The unaccompanied traditional song
The unaccompanied traditional song is an important part of all ABRSM graded Singing exams. With some expert help, Rhian Morgan discovers what's involved. Young instrumentalists working their way through a long list of scales and arpeggios might well feel that singers have it easy: ‘You’ve just got to sing a folksong that you can learn in five minutes, while we’ve got scales and arpeggios in every single key for Grade 5 Piano,’ they complain. On the surface they may seem to have a point, but look just a little deeper and you will see how many hours, even years, of work need to be put in before a singer can perform the unaccompanied traditional song – a requirement at all grades – to an optimum standard.
Why an unaccompanied traditional song?
‘ABRSM’s Singing exams used to include unaccompanied technical exercises,’ explains ABRSM’s Chief Examiner, John Holmes, ‘but there was a fairly common perception that these were a somewhat artificial and even unmusical requirement. So in 1986 ABRSM replaced them with the unaccompanied traditional song, which allows examiners to assess the elements of unaccompanied singing through a more natural, musical and ‘singerly’ genre. 'Most candidates and teachers do clearly enjoy this part of the exam,' says John, although it’s true that singing unaccompanied can be a nerve-wracking experience for some. ‘Singing is a completely different discipline to all the other practical subjects,’ he continues. ‘Singers have to pitch and produce the notes from within, and also have to accommodate the challenging extra elements of language and meaning, as well as performing from memory.’ There’s nowhere to hide here for singers: no ‘my reed split’; no ‘I didn’t have any rosin’; and, in this part of the exam, no piano for support.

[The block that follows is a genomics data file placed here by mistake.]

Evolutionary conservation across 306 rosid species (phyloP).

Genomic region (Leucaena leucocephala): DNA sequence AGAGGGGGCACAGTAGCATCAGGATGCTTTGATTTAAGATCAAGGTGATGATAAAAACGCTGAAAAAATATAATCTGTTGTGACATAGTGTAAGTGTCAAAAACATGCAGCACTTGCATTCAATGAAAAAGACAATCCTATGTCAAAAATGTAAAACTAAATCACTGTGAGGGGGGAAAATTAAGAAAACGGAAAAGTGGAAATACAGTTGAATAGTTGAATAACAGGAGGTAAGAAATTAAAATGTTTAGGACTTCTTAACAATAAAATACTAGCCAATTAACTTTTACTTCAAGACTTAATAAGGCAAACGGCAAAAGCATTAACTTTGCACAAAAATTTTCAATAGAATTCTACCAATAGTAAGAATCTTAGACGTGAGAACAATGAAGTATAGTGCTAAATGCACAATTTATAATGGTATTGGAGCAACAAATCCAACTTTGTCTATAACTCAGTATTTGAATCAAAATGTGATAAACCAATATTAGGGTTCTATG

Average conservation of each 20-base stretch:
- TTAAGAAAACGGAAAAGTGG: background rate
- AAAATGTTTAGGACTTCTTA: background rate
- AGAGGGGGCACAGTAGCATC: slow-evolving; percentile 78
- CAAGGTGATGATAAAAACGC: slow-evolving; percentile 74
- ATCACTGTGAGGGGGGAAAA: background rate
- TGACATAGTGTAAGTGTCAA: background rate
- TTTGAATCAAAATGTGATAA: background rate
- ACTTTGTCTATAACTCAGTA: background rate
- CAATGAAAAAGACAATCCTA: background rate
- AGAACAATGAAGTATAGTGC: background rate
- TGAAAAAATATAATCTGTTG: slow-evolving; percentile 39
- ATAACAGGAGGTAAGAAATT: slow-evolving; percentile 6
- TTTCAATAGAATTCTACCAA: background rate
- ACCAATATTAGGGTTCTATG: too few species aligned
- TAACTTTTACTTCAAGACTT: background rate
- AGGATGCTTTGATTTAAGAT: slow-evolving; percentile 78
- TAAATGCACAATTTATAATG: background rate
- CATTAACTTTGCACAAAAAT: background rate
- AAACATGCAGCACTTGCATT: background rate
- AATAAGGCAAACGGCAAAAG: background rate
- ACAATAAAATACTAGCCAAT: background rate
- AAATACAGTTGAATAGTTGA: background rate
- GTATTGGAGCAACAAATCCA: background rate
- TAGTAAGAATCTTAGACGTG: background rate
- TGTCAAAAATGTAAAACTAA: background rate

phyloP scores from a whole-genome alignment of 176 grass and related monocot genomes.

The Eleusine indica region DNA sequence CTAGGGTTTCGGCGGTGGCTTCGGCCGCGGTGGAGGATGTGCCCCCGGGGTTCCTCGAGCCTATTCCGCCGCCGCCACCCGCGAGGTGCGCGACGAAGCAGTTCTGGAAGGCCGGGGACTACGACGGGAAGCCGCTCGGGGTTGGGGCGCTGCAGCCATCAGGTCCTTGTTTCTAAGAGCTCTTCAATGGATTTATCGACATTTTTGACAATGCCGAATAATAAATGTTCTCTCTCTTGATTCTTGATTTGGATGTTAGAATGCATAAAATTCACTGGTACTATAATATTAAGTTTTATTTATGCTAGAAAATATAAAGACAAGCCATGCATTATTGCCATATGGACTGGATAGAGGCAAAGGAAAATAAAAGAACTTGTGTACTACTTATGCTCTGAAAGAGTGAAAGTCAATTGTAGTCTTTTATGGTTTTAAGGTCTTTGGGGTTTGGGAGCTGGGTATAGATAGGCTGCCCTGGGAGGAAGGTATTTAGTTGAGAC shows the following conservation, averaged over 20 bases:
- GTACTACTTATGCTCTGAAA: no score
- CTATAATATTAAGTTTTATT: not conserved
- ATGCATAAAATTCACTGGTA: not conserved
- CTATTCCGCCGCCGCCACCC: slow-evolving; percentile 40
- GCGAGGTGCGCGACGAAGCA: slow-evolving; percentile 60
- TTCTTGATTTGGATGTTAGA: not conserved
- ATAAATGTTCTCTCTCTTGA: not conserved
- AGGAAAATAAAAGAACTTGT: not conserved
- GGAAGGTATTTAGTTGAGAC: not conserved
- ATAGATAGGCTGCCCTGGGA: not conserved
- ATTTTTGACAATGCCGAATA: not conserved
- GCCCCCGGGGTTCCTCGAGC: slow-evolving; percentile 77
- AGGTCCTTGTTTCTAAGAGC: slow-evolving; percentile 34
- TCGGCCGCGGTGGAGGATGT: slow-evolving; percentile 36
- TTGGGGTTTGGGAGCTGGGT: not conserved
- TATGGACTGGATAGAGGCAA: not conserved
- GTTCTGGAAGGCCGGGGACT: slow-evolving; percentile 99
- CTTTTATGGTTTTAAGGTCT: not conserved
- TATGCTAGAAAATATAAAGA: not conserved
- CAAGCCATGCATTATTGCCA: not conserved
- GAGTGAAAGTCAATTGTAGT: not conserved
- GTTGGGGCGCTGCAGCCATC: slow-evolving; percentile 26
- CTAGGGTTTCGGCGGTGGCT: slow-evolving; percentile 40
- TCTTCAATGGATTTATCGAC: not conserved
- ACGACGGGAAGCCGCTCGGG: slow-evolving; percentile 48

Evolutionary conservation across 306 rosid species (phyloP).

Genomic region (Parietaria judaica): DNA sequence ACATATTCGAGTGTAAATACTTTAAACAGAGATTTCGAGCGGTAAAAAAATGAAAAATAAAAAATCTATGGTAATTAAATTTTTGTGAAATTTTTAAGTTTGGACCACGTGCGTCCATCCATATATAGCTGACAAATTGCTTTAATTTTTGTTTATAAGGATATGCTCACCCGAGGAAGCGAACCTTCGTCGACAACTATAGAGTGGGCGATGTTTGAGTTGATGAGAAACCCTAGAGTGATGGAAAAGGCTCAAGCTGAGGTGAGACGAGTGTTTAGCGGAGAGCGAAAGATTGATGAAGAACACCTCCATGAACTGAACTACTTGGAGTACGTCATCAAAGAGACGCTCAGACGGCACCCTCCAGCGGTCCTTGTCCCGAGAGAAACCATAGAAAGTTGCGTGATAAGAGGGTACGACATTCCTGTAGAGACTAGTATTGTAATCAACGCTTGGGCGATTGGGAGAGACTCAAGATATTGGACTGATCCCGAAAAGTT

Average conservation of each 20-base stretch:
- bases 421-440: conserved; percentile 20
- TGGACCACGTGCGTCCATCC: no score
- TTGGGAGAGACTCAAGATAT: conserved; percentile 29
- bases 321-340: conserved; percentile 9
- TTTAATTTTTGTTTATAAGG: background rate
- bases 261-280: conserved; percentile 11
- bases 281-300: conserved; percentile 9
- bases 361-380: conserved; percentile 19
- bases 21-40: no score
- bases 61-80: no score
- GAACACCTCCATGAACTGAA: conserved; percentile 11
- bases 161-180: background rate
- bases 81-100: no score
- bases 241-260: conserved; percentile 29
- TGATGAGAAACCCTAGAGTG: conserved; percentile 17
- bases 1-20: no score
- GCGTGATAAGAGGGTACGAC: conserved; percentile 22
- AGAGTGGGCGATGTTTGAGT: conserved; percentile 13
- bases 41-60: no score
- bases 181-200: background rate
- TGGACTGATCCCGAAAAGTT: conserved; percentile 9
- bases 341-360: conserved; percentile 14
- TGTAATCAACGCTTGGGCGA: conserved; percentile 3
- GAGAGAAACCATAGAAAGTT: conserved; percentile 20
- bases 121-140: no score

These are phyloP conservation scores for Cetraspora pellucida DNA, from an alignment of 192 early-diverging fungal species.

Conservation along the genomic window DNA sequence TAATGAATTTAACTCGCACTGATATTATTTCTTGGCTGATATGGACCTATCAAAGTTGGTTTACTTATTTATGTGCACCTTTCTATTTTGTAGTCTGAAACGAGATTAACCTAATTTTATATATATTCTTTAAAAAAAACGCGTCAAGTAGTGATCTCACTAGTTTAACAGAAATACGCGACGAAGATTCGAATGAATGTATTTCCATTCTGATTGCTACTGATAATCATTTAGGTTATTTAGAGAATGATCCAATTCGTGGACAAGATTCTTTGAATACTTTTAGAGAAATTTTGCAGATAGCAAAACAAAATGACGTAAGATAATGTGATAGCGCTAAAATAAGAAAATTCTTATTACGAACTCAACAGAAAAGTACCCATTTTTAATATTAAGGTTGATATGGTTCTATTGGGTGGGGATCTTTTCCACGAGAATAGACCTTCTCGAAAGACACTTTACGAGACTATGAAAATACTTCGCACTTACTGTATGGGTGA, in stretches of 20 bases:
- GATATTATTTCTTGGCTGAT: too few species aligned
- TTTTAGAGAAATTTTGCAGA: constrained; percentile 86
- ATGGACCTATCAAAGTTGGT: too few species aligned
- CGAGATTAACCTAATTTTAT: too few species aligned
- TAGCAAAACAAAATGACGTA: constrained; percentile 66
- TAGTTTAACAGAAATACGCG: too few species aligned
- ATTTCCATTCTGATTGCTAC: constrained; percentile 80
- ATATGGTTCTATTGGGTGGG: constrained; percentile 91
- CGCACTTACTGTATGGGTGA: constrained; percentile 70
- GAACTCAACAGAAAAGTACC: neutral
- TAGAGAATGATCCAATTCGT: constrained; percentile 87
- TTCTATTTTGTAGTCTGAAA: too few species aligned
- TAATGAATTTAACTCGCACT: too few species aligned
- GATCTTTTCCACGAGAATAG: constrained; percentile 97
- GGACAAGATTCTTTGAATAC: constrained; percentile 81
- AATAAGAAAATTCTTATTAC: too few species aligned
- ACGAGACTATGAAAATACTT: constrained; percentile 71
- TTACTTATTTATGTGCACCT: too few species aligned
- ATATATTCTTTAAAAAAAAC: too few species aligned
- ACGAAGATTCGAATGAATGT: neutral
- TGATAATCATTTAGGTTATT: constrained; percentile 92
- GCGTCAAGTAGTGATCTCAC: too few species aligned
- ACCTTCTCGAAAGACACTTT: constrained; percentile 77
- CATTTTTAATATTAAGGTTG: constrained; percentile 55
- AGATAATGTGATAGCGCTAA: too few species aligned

Preparation and choosing a song